- Canadian singer-songwriter the Weeknd was forced to postpone a concert that night at Toronto's Rogers Centre on the After Hours til Dawn Tour, due to "service outages impacting venue operation". The concert was later rescheduled for September 22, 2022. A second show at Rogers Centre was added for September 23.
Rogers had begun to slowly restore service that evening, but CEO Tony Staffieri stated there was no estimated time for when services would become fully operational again. The next day, Rogers stated that it had restored service to the "vast majority" of its customers; however, not all service had been restored across the country. On July 11, a spike of service issues was reported to the web traffic monitoring company Ookla's Downdetector, with some users reporting that service had not recovered for them.
A report by Cloudflare suggested that the outage was due to internal, rather than external, causes. It identified spikes in BGP updates, as well as withdrawals of IP prefixes, noting that Rogers was not advertising its presence, causing other networks to not find the Rogers network. As of the day after the outage, the cause remained unknown. Public Safety Canada stated that it was not a cyberattack. The outage was later said to be caused by a maintenance upgrade that caused routers to malfunction. A similar outage occurred in April 2021, which was attributed to a software update.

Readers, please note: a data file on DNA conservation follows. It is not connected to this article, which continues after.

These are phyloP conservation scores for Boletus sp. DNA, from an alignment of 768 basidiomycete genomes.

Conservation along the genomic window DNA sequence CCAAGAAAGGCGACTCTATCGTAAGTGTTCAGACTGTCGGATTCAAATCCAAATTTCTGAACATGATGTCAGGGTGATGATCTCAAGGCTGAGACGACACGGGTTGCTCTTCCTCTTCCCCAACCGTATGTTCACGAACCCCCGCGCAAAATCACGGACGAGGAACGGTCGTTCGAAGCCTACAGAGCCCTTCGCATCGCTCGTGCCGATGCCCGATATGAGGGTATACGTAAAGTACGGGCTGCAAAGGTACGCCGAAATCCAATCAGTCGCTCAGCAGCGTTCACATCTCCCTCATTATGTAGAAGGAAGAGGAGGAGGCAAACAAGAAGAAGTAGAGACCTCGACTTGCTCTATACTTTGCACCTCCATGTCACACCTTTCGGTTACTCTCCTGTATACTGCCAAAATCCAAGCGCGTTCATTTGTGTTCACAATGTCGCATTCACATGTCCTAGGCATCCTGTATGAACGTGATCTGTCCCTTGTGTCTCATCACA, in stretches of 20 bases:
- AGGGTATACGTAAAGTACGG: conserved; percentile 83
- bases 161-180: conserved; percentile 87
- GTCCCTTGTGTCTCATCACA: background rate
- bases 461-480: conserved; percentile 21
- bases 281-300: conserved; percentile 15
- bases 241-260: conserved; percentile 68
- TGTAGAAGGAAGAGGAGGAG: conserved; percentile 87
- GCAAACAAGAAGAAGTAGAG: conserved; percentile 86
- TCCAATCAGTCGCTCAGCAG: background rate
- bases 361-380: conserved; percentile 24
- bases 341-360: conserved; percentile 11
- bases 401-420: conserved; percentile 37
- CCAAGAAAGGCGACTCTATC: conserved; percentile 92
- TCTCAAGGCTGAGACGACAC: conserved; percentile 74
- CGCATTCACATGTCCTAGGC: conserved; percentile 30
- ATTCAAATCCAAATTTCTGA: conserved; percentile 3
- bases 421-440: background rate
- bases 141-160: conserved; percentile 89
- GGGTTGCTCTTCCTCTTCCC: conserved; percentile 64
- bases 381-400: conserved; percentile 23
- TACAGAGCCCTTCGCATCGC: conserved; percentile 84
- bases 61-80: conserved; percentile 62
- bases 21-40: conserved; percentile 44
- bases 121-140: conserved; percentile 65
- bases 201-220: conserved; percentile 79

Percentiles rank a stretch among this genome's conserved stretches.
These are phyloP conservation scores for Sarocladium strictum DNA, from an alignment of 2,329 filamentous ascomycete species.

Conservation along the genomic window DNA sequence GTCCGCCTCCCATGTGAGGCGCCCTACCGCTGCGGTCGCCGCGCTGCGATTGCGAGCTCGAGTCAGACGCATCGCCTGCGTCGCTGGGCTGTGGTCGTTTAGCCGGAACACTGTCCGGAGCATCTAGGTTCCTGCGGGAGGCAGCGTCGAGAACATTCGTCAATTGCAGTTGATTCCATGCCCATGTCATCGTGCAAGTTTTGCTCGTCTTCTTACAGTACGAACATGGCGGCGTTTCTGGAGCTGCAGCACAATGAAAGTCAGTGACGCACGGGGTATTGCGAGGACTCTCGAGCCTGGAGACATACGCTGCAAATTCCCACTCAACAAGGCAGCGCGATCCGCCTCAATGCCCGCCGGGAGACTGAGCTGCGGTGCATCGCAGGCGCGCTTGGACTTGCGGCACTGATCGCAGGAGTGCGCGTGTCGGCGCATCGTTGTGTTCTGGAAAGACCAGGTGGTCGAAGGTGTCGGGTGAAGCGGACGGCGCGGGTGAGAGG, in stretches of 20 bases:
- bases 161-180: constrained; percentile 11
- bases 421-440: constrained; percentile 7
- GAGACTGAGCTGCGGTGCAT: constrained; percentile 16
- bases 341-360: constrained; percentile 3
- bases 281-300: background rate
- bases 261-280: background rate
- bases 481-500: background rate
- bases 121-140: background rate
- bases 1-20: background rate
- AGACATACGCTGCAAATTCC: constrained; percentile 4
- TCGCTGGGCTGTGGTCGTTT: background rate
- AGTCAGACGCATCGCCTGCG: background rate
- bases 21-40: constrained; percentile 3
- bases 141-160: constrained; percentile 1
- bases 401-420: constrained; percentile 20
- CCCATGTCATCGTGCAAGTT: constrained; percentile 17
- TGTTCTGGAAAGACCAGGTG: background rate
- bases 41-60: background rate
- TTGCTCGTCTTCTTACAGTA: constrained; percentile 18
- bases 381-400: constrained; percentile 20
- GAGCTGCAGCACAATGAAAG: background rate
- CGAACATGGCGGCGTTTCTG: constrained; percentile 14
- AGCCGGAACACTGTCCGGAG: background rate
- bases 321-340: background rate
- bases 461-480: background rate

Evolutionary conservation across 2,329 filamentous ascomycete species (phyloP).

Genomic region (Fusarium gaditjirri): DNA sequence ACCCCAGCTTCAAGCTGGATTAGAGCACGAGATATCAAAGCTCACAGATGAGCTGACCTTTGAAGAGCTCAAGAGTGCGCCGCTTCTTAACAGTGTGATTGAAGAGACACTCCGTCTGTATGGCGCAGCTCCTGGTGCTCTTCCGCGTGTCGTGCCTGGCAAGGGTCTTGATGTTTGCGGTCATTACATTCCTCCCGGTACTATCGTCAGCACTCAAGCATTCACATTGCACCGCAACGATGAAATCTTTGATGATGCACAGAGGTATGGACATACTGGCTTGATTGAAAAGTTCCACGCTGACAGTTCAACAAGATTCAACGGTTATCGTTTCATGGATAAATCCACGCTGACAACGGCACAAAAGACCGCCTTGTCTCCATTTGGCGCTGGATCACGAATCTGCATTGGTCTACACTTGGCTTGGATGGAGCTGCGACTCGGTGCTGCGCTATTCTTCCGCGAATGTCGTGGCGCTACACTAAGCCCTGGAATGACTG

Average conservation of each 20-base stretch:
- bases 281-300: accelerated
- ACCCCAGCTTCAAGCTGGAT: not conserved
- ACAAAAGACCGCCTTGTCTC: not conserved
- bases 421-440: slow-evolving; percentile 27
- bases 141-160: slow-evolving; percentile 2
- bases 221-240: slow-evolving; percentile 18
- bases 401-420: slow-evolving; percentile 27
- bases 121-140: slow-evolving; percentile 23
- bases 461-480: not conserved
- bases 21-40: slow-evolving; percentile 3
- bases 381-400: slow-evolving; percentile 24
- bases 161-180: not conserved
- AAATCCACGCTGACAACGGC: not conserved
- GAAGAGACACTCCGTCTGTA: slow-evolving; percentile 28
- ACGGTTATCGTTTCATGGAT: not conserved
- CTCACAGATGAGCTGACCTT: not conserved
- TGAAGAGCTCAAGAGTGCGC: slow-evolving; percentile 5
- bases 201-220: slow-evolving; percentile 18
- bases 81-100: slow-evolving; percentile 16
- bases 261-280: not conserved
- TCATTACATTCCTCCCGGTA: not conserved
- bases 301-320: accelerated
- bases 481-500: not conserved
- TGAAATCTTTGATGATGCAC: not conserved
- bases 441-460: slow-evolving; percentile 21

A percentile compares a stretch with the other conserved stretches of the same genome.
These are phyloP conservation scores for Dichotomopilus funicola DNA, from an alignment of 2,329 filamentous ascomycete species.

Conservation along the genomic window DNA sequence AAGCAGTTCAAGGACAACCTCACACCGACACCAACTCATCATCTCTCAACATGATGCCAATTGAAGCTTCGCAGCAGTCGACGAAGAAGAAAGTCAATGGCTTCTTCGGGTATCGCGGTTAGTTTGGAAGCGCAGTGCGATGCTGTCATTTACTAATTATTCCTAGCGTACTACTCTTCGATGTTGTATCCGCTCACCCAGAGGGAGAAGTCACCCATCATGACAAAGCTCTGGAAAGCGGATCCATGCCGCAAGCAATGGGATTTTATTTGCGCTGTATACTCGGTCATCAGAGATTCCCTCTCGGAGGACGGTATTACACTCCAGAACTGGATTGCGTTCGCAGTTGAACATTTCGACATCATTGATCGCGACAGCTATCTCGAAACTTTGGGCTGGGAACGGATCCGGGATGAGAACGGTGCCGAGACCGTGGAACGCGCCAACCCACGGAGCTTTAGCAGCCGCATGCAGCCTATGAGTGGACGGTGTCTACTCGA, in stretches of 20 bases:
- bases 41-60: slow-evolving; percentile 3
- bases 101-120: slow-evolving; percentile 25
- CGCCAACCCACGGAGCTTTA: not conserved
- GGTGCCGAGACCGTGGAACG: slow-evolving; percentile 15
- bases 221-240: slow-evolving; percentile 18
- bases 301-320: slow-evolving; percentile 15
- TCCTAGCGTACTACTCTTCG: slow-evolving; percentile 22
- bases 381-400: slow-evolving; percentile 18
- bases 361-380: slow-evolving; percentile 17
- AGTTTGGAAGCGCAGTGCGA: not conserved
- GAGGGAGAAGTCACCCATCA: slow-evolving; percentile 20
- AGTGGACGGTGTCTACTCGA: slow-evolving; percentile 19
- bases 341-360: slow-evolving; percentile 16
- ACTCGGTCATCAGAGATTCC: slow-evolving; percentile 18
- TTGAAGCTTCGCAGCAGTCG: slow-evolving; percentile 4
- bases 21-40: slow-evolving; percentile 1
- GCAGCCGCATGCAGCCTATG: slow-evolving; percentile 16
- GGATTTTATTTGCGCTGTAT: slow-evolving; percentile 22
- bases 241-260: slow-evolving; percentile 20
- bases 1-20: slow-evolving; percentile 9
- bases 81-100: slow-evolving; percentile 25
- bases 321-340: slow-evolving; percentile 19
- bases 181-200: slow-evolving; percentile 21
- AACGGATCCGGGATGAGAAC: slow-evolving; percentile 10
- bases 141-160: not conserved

In a letter to the CRTC, Rogers stated that the deletion of a routing filter on its distribution routers caused all possible routes to the internet to pass through the routers, exceeding the capacity of the routers on its core network. The deletion occurred during the sixth phase in a seven-phase update to its core IP network. The failure occurred at 4:45 a.m. and resulted in a nationwide loss of access to the company's phone and internet services, as well as internal access to systems such as the company's VPN to its core network nodes, hampering the ability of the company's employees to mobilize a team and identify the issue. Some employees were able to connect through “emergency SIMs” on alternate networks, which they had due to a practice established through reciprocal agreements made with other carriers in 2015. Others traveled to centralized locations to establish network access.
At 6 a.m., the company's CTO Jorge Fernandes, who has since been replaced, contacted leadership at rival companies Bell and Telus, advising them of the issues they were facing, as well as warning "to watch out for possible cyber-attacks." Both competitors offered assistance to Rogers, though the company determined that it was not possible to switch its users over to alternate networks, citing the inability to access its user database, as well as the excess load that the sudden addition of more than 10 million users would put on the other networks. A Memorandum of Understanding on how the carriers can work together in the future was submitted in September to the Minister of Innovation, Science and Economic Development. Rogers plans to physically separate its wireless and wireline core networks to help mitigate the fallout of future outages.